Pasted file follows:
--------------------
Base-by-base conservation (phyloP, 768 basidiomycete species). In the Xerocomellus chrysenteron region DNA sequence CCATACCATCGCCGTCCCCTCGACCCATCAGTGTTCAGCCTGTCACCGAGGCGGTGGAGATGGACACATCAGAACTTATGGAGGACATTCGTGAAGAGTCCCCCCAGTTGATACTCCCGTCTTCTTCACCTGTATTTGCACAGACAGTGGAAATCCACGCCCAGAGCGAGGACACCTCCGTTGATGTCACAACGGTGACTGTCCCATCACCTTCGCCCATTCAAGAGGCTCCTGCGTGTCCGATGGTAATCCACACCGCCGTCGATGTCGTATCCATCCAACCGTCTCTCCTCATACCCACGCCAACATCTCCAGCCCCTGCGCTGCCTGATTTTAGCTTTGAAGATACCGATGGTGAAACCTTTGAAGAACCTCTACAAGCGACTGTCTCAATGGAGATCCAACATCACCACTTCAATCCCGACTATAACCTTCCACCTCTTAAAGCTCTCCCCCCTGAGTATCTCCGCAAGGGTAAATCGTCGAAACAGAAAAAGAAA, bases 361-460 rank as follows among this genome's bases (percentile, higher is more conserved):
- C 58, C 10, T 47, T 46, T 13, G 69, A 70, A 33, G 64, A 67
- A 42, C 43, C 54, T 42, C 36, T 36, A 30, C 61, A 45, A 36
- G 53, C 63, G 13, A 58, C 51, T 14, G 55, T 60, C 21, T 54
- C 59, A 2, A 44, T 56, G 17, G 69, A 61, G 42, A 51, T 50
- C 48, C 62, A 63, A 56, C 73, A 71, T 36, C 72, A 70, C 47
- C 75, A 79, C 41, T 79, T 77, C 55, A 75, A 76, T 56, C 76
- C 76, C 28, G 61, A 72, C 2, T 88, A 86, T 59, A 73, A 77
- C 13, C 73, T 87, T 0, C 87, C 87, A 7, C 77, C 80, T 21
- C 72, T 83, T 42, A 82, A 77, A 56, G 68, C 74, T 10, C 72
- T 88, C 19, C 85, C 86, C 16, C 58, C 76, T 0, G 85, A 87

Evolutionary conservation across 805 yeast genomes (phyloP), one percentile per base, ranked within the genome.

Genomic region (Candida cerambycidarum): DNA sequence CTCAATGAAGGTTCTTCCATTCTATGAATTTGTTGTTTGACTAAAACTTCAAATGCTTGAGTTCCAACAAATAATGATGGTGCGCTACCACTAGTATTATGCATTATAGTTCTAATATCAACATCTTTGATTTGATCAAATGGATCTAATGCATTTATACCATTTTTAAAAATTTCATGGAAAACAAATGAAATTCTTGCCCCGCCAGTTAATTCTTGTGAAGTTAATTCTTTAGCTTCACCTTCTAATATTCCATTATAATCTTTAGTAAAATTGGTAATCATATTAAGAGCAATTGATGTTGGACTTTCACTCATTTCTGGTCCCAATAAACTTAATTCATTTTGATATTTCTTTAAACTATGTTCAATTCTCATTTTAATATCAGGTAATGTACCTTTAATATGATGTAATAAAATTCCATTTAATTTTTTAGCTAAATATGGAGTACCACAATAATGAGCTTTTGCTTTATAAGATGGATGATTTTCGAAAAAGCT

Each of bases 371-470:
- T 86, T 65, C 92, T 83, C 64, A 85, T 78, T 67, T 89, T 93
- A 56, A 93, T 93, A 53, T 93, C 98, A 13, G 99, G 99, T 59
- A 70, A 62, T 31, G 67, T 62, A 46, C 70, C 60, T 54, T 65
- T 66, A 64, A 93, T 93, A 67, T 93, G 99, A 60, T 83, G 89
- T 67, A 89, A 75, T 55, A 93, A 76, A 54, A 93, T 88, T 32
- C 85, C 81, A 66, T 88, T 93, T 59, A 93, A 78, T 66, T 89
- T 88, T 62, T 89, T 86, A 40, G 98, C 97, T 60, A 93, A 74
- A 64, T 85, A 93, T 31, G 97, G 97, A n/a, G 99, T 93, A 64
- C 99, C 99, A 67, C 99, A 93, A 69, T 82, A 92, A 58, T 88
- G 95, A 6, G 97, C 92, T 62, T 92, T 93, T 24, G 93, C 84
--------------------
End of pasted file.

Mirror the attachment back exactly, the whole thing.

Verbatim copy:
Base-by-base conservation (phyloP, 768 basidiomycete species). In the Xerocomellus chrysenteron region DNA sequence CCATACCATCGCCGTCCCCTCGACCCATCAGTGTTCAGCCTGTCACCGAGGCGGTGGAGATGGACACATCAGAACTTATGGAGGACATTCGTGAAGAGTCCCCCCAGTTGATACTCCCGTCTTCTTCACCTGTATTTGCACAGACAGTGGAAATCCACGCCCAGAGCGAGGACACCTCCGTTGATGTCACAACGGTGACTGTCCCATCACCTTCGCCCATTCAAGAGGCTCCTGCGTGTCCGATGGTAATCCACACCGCCGTCGATGTCGTATCCATCCAACCGTCTCTCCTCATACCCACGCCAACATCTCCAGCCCCTGCGCTGCCTGATTTTAGCTTTGAAGATACCGATGGTGAAACCTTTGAAGAACCTCTACAAGCGACTGTCTCAATGGAGATCCAACATCACCACTTCAATCCCGACTATAACCTTCCACCTCTTAAAGCTCTCCCCCCTGAGTATCTCCGCAAGGGTAAATCGTCGAAACAGAAAAAGAAA, bases 361-460 rank as follows among this genome's bases (percentile, higher is more conserved):
- C 58, C 10, T 47, T 46, T 13, G 69, A 70, A 33, G 64, A 67
- A 42, C 43, C 54, T 42, C 36, T 36, A 30, C 61, A 45, A 36
- G 53, C 63, G 13, A 58, C 51, T 14, G 55, T 60, C 21, T 54
- C 59, A 2, A 44, T 56, G 17, G 69, A 61, G 42, A 51, T 50
- C 48, C 62, A 63, A 56, C 73, A 71, T 36, C 72, A 70, C 47
- C 75, A 79, C 41, T 79, T 77, C 55, A 75, A 76, T 56, C 76
- C 76, C 28, G 61, A 72, C 2, T 88, A 86, T 59, A 73, A 77
- C 13, C 73, T 87, T 0, C 87, C 87, A 7, C 77, C 80, T 21
- C 72, T 83, T 42, A 82, A 77, A 56, G 68, C 74, T 10, C 72
- T 88, C 19, C 85, C 86, C 16, C 58, C 76, T 0, G 85, A 87

Evolutionary conservation across 805 yeast genomes (phyloP), one percentile per base, ranked within the genome.

Genomic region (Candida cerambycidarum): DNA sequence CTCAATGAAGGTTCTTCCATTCTATGAATTTGTTGTTTGACTAAAACTTCAAATGCTTGAGTTCCAACAAATAATGATGGTGCGCTACCACTAGTATTATGCATTATAGTTCTAATATCAACATCTTTGATTTGATCAAATGGATCTAATGCATTTATACCATTTTTAAAAATTTCATGGAAAACAAATGAAATTCTTGCCCCGCCAGTTAATTCTTGTGAAGTTAATTCTTTAGCTTCACCTTCTAATATTCCATTATAATCTTTAGTAAAATTGGTAATCATATTAAGAGCAATTGATGTTGGACTTTCACTCATTTCTGGTCCCAATAAACTTAATTCATTTTGATATTTCTTTAAACTATGTTCAATTCTCATTTTAATATCAGGTAATGTACCTTTAATATGATGTAATAAAATTCCATTTAATTTTTTAGCTAAATATGGAGTACCACAATAATGAGCTTTTGCTTTATAAGATGGATGATTTTCGAAAAAGCT

Each of bases 371-470:
- T 86, T 65, C 92, T 83, C 64, A 85, T 78, T 67, T 89, T 93
- A 56, A 93, T 93, A 53, T 93, C 98, A 13, G 99, G 99, T 59
- A 70, A 62, T 31, G 67, T 62, A 46, C 70, C 60, T 54, T 65
- T 66, A 64, A 93, T 93, A 67, T 93, G 99, A 60, T 83, G 89
- T 67, A 89, A 75, T 55, A 93, A 76, A 54, A 93, T 88, T 32
- C 85, C 81, A 66, T 88, T 93, T 59, A 93, A 78, T 66, T 89
- T 88, T 62, T 89, T 86, A 40, G 98, C 97, T 60, A 93, A 74
- A 64, T 85, A 93, T 31, G 97, G 97, A n/a, G 99, T 93, A 64
- C 99, C 99, A 67, C 99, A 93, A 69, T 82, A 92, A 58, T 88
- G 95, A 6, G 97, C 92, T 62, T 92, T 93, T 24, G 93, C 84